The cage structure in the car appears to be freshly built—this version of the cage has not been painted yet. The tubing looks to be as thick if not thicker than the previous version, and an extra bar has been added toward the front right behind the A-pillar. The rest of the cabin appears to be similar to the previous car, but according to one of our sources it has been lengthened in order to accommodate taller drivers. Many fans are likely curious if the Ryan Newman crash at Daytona had any impact on the changes to this car but the build of the “P3” was already likely in progress and any data gained from that crash is unlikely to have made an impact on this version of the Next Gen prototype.

Nextgen NASCAR
Nextgen NASCAR

According to another source, additional changes have been made underneath the car. Updates include modifications so that driveshaft removal would be easier, along with fixes at the corners for the suspension links and sway bars. Those sway bars have been relocated due to changes to the structure, and the improvements will make them easier to access for changes at the track.

NASCAR’s test for this P3 car was ended earlier than expected due to a crash that happened around 6 or 7 laps into a 25-lap run. Byron, the test driver, detailed what happened: “That time, I just got loose and figured I’d be able to save it but wasn’t able to. It just came all the way around. I had a number of similar moments in the race Sunday and was able to drive out of it. That’s what caught me off guard the most. It’s part of testing though, learning where the line is with what the car can do.”

He followed up by noting changes in the behavior of the car: “It was tough to get a hold of at first, just how fast everything is,” Byron said. “The tire doesn’t have the same sidewall, so there is not the same amount of slip that you can hang the car out. You just have to get used to that timing and rhythm of when the car does step out, how quickly can you catch it when it slides the front tires, how quickly does it come back. All those things are a lot different from what we do now.”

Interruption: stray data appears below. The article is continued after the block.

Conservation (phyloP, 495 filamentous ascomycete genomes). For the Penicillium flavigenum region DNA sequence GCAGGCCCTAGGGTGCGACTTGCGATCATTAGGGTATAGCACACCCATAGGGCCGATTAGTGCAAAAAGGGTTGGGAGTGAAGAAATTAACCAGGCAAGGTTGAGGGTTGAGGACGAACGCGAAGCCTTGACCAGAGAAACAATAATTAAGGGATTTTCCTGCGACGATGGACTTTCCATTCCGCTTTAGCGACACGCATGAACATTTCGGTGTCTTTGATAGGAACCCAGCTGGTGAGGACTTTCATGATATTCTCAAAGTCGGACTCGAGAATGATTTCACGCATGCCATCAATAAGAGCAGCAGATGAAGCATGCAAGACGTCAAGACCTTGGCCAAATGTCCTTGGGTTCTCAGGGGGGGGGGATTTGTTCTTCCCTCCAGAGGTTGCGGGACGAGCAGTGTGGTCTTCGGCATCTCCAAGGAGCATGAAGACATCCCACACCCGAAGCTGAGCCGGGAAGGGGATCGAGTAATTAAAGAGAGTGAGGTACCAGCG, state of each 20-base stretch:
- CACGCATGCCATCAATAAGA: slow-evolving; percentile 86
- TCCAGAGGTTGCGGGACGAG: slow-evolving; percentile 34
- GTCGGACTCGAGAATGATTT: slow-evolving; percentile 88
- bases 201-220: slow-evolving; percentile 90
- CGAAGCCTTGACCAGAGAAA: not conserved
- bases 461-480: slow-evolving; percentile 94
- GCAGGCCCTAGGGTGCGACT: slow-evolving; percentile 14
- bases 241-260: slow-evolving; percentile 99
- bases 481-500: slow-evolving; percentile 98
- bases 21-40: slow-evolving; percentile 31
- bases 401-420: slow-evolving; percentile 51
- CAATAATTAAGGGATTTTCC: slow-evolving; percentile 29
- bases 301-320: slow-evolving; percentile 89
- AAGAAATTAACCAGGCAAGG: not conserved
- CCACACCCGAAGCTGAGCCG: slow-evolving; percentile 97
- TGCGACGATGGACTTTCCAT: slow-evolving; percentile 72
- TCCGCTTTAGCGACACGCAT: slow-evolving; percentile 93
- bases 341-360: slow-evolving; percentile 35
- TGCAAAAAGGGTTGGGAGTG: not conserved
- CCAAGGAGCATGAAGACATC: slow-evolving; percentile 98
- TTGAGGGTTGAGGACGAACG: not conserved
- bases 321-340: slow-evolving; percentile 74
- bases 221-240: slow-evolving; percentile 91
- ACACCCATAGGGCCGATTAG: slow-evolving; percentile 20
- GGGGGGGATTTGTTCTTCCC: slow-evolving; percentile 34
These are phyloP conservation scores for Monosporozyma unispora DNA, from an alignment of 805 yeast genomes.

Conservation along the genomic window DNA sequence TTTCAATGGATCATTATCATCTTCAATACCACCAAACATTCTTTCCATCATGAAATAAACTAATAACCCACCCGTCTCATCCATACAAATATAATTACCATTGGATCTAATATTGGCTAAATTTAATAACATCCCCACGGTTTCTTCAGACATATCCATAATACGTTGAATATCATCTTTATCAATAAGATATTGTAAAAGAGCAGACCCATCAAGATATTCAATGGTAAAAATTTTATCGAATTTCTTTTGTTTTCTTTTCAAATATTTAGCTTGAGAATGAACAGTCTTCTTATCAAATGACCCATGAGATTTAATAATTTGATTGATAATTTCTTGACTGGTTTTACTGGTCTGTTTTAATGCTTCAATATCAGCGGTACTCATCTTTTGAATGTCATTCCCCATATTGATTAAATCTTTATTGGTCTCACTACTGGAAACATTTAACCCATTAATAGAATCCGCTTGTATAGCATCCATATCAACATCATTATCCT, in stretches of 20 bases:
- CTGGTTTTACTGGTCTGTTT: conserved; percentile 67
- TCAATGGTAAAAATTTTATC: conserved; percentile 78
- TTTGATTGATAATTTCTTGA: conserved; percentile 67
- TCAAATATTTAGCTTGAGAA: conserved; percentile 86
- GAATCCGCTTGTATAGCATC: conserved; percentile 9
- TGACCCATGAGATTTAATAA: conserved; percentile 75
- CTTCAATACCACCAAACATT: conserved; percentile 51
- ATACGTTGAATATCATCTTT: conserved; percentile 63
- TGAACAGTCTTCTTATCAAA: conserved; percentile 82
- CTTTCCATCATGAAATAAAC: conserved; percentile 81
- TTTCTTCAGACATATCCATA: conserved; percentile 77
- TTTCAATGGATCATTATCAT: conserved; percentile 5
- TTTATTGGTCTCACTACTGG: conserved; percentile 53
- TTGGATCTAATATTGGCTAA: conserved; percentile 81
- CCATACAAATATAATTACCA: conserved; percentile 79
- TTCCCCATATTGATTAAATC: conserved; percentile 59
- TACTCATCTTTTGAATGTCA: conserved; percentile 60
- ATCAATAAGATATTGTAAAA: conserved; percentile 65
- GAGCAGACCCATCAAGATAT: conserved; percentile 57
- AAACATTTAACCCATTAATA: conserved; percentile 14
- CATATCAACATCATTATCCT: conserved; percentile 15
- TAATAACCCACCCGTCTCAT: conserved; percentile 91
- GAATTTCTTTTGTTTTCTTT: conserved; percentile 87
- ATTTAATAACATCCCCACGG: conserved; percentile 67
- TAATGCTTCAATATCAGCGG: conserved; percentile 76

NASCAR tires

All of the drivers that have tested the car have commented on how much extra effort this Next Gen car takes to drive, and Byron’s comments were met with some degree of enthusiasm that it could bring better racing, but some the car’s behavior may be related to its current stage of development. NASCAR appears to be taking feedback from the drivers and making changes to make the car more stable in certain aspects.

One such aspect is the steering. which is a new rack-and-pinion system that is different from the recirculating-ball system in use on the current generation of Cup cars. Our sources state that feedback from early tests indicated that the steering was “twitchy.” NASCAR has made adjustments to try to stabilize it. Offsets appear to have slightly changed for the wheels, based on the photos released and according to a source. The goal there was to make scrub radius adjustments in order to provide less sensitive steering.